Location: Immunity and Disease Prevention ResearchTitle: A low starch and high fiber diet intervention impacts the microbial community of raw bovine milk
Submitted to: Current Developments in Nutrition
Publication Type: Peer Reviewed Journal
Publication Acceptance Date: 4/20/2022
Publication Date: 4/21/2022
Citation: Coates, L.C., Storms, D.H., Finley, J.W., Fukagawa, N.K., Lemay, D.G., Kalscheur, K., Kable, M.E. 2022. A low starch and high fiber diet intervention impacts the microbial community of raw bovine milk. Current Developments in Nutrition. 6(6). Article nzac086. https://doi.org/10.1093/cdn/nzac086.
Interpretive Summary: We fed dairy cows a more sustainable low starch and high fiber (LSHF) diet comprised of a high percentage of forages not consumable for humans. We measured the relative abundance of microbes and the somatic cell count (indicative of udder inflammation) in raw milk over time and found that beneficial microbes involved in fiber degradation were enriched with the LSHF diet, while mastitis-associated and spoilage-associated bacteria were depleted. The interaction of diet and time affected somatic cell count. A LSHF diet may reduce the risk of mastitis and milk spoilage, thereby saving money for the dairy industry and consumers.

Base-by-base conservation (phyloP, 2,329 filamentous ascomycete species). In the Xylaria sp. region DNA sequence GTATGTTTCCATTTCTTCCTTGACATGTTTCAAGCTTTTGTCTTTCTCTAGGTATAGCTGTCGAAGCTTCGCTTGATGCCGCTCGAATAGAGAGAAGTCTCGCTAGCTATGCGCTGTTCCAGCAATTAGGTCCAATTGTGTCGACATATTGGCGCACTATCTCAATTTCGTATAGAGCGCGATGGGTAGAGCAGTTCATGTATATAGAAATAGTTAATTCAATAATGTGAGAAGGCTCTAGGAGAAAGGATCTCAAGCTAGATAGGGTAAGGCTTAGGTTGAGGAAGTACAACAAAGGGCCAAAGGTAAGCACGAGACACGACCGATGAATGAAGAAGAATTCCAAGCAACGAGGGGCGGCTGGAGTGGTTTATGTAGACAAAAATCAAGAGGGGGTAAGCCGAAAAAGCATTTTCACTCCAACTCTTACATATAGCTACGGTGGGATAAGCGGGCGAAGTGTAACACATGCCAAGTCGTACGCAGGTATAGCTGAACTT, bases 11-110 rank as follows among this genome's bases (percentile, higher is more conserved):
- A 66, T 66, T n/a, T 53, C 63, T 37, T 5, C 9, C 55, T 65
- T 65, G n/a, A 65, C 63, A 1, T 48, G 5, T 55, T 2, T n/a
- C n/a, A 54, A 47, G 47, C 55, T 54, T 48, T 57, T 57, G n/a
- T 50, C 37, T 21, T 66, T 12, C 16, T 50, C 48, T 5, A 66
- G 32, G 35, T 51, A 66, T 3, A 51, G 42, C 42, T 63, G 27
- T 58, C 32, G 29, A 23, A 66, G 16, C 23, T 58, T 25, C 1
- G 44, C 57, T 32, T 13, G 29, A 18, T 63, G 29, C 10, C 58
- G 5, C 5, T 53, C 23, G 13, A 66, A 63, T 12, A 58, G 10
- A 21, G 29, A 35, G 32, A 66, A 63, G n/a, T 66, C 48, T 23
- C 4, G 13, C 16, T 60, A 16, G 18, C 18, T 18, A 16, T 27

Technical Abstract: A more sustainable dairy cow diet was designed that minimizes use of feed components digestible by monogastric animals by increasing the quantity of forages. We aimed to determine if feeding lactating cows this more sustainable, low starch and high fiber (LSHF) diet, was associated with changes in raw milk microbial community composition and somatic cell count (SCC). In a cross-over design, we fed lactating Holstein cows a LSHF diet or a high starch and low fiber (HSLF) diet, similar to common dairy cow diets in the U.S., for 10 weeks then placed on the opposite diet for 10 weeks. The LSHF diet differed from the HSLF diet in that it contained greater quantities of forages, beet pulp and corn distillers grain, but contained less canola meal and no high moisture corn. We collected raw milk samples from each cow 4-5 days before intervention and five weeks into each diet treatment. Within four days, we collected additional milk samples for measurement of somatic cell count using Fossmatic 7. The microbial community was determined by sequencing the 16S rRNA gene V4-V5 region and analyzing sequences with QIIME2. The raw milk microbial communities differed by diet and time. Taxa associated with fiber consumption, such as Lachnospiraceae, Lactobacillus, Bacteroides, and Methanobrevibacter, were enriched with the LSHF diet. Meanwhile, taxa associated with mastitis, such as Pseudomonas, Stenotrophomonas, and Enterobacteriaceae, were enriched with the HSLF diet. Relatedly, an interaction of diet and time was found to impact SCC. The microbiota detected in raw milk with the LSHF diet suggests that microbes involved in fiber digestion were selectively enriched and may be associated with reduced udder inflammation. Additionally, consumption of the HSLF diet was associated with higher proportions of bacterial taxa that may contribute to a greater susceptibility to mastitis and greater risk of milk spoilage.